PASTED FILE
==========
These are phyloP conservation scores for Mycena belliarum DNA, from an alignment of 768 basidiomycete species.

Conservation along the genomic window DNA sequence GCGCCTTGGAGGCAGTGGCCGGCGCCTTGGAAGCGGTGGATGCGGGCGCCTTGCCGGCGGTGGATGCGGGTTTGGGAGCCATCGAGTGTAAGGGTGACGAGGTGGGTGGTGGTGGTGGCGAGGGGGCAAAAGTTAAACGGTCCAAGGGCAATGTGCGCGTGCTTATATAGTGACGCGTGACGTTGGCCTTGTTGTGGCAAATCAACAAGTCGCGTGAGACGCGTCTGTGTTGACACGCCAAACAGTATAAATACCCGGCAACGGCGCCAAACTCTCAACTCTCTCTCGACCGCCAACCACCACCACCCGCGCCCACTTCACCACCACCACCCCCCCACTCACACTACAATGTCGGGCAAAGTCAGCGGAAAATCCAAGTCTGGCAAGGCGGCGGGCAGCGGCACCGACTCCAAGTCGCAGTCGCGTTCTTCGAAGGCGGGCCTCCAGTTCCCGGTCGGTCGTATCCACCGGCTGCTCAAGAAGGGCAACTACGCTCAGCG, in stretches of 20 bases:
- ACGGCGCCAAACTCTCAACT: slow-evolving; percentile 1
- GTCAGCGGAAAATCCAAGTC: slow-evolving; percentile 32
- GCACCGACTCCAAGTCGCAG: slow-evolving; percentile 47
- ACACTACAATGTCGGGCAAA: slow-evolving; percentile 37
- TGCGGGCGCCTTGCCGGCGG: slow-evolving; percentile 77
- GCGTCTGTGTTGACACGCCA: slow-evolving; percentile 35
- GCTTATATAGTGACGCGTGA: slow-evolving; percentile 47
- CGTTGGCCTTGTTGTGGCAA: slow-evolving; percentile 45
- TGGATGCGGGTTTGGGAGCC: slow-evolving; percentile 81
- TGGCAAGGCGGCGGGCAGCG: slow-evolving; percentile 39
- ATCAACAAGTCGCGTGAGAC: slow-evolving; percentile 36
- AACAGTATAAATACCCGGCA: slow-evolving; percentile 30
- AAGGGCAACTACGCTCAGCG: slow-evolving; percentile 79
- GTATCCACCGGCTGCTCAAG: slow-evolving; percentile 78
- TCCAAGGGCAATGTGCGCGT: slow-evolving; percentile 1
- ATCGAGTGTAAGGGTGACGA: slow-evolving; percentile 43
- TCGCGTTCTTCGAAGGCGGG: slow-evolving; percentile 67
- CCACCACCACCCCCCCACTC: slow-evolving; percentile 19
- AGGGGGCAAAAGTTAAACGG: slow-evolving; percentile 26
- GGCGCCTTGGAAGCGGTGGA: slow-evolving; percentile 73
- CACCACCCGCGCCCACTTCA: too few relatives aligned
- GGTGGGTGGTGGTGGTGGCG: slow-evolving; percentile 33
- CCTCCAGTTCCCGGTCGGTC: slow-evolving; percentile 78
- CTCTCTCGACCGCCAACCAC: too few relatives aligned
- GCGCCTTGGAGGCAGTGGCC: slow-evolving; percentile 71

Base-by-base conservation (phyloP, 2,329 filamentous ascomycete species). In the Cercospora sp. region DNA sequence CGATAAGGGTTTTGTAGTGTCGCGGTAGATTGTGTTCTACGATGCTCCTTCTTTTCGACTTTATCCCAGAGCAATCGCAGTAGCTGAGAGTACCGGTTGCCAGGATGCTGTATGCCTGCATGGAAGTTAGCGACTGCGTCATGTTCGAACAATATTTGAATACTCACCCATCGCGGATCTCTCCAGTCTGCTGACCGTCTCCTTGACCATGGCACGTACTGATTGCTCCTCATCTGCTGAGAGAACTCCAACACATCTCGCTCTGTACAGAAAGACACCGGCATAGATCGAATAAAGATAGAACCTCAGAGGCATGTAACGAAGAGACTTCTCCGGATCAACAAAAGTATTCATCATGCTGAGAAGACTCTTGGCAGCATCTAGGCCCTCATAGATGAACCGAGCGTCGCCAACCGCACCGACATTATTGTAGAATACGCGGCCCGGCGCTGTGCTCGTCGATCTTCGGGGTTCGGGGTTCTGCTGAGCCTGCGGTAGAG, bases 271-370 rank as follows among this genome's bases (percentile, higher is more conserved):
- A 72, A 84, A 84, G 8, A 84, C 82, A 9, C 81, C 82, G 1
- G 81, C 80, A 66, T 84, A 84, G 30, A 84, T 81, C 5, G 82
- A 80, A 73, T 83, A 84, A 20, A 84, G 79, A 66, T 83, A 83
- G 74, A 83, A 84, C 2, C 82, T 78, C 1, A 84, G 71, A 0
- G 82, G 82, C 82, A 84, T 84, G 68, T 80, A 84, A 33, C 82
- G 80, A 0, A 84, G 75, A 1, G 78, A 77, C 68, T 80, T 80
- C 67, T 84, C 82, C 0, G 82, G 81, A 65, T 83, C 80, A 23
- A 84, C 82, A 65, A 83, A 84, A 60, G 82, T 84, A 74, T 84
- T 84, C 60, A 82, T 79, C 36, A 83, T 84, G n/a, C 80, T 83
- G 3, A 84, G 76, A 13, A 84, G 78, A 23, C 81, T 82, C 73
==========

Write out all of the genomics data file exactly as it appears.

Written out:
These are phyloP conservation scores for Mycena belliarum DNA, from an alignment of 768 basidiomycete species.

Conservation along the genomic window DNA sequence GCGCCTTGGAGGCAGTGGCCGGCGCCTTGGAAGCGGTGGATGCGGGCGCCTTGCCGGCGGTGGATGCGGGTTTGGGAGCCATCGAGTGTAAGGGTGACGAGGTGGGTGGTGGTGGTGGCGAGGGGGCAAAAGTTAAACGGTCCAAGGGCAATGTGCGCGTGCTTATATAGTGACGCGTGACGTTGGCCTTGTTGTGGCAAATCAACAAGTCGCGTGAGACGCGTCTGTGTTGACACGCCAAACAGTATAAATACCCGGCAACGGCGCCAAACTCTCAACTCTCTCTCGACCGCCAACCACCACCACCCGCGCCCACTTCACCACCACCACCCCCCCACTCACACTACAATGTCGGGCAAAGTCAGCGGAAAATCCAAGTCTGGCAAGGCGGCGGGCAGCGGCACCGACTCCAAGTCGCAGTCGCGTTCTTCGAAGGCGGGCCTCCAGTTCCCGGTCGGTCGTATCCACCGGCTGCTCAAGAAGGGCAACTACGCTCAGCG, in stretches of 20 bases:
- ACGGCGCCAAACTCTCAACT: slow-evolving; percentile 1
- GTCAGCGGAAAATCCAAGTC: slow-evolving; percentile 32
- GCACCGACTCCAAGTCGCAG: slow-evolving; percentile 47
- ACACTACAATGTCGGGCAAA: slow-evolving; percentile 37
- TGCGGGCGCCTTGCCGGCGG: slow-evolving; percentile 77
- GCGTCTGTGTTGACACGCCA: slow-evolving; percentile 35
- GCTTATATAGTGACGCGTGA: slow-evolving; percentile 47
- CGTTGGCCTTGTTGTGGCAA: slow-evolving; percentile 45
- TGGATGCGGGTTTGGGAGCC: slow-evolving; percentile 81
- TGGCAAGGCGGCGGGCAGCG: slow-evolving; percentile 39
- ATCAACAAGTCGCGTGAGAC: slow-evolving; percentile 36
- AACAGTATAAATACCCGGCA: slow-evolving; percentile 30
- AAGGGCAACTACGCTCAGCG: slow-evolving; percentile 79
- GTATCCACCGGCTGCTCAAG: slow-evolving; percentile 78
- TCCAAGGGCAATGTGCGCGT: slow-evolving; percentile 1
- ATCGAGTGTAAGGGTGACGA: slow-evolving; percentile 43
- TCGCGTTCTTCGAAGGCGGG: slow-evolving; percentile 67
- CCACCACCACCCCCCCACTC: slow-evolving; percentile 19
- AGGGGGCAAAAGTTAAACGG: slow-evolving; percentile 26
- GGCGCCTTGGAAGCGGTGGA: slow-evolving; percentile 73
- CACCACCCGCGCCCACTTCA: too few relatives aligned
- GGTGGGTGGTGGTGGTGGCG: slow-evolving; percentile 33
- CCTCCAGTTCCCGGTCGGTC: slow-evolving; percentile 78
- CTCTCTCGACCGCCAACCAC: too few relatives aligned
- GCGCCTTGGAGGCAGTGGCC: slow-evolving; percentile 71

Base-by-base conservation (phyloP, 2,329 filamentous ascomycete species). In the Cercospora sp. region DNA sequence CGATAAGGGTTTTGTAGTGTCGCGGTAGATTGTGTTCTACGATGCTCCTTCTTTTCGACTTTATCCCAGAGCAATCGCAGTAGCTGAGAGTACCGGTTGCCAGGATGCTGTATGCCTGCATGGAAGTTAGCGACTGCGTCATGTTCGAACAATATTTGAATACTCACCCATCGCGGATCTCTCCAGTCTGCTGACCGTCTCCTTGACCATGGCACGTACTGATTGCTCCTCATCTGCTGAGAGAACTCCAACACATCTCGCTCTGTACAGAAAGACACCGGCATAGATCGAATAAAGATAGAACCTCAGAGGCATGTAACGAAGAGACTTCTCCGGATCAACAAAAGTATTCATCATGCTGAGAAGACTCTTGGCAGCATCTAGGCCCTCATAGATGAACCGAGCGTCGCCAACCGCACCGACATTATTGTAGAATACGCGGCCCGGCGCTGTGCTCGTCGATCTTCGGGGTTCGGGGTTCTGCTGAGCCTGCGGTAGAG, bases 271-370 rank as follows among this genome's bases (percentile, higher is more conserved):
- A 72, A 84, A 84, G 8, A 84, C 82, A 9, C 81, C 82, G 1
- G 81, C 80, A 66, T 84, A 84, G 30, A 84, T 81, C 5, G 82
- A 80, A 73, T 83, A 84, A 20, A 84, G 79, A 66, T 83, A 83
- G 74, A 83, A 84, C 2, C 82, T 78, C 1, A 84, G 71, A 0
- G 82, G 82, C 82, A 84, T 84, G 68, T 80, A 84, A 33, C 82
- G 80, A 0, A 84, G 75, A 1, G 78, A 77, C 68, T 80, T 80
- C 67, T 84, C 82, C 0, G 82, G 81, A 65, T 83, C 80, A 23
- A 84, C 82, A 65, A 83, A 84, A 60, G 82, T 84, A 74, T 84
- T 84, C 60, A 82, T 79, C 36, A 83, T 84, G n/a, C 80, T 83
- G 3, A 84, G 76, A 13, A 84, G 78, A 23, C 81, T 82, C 73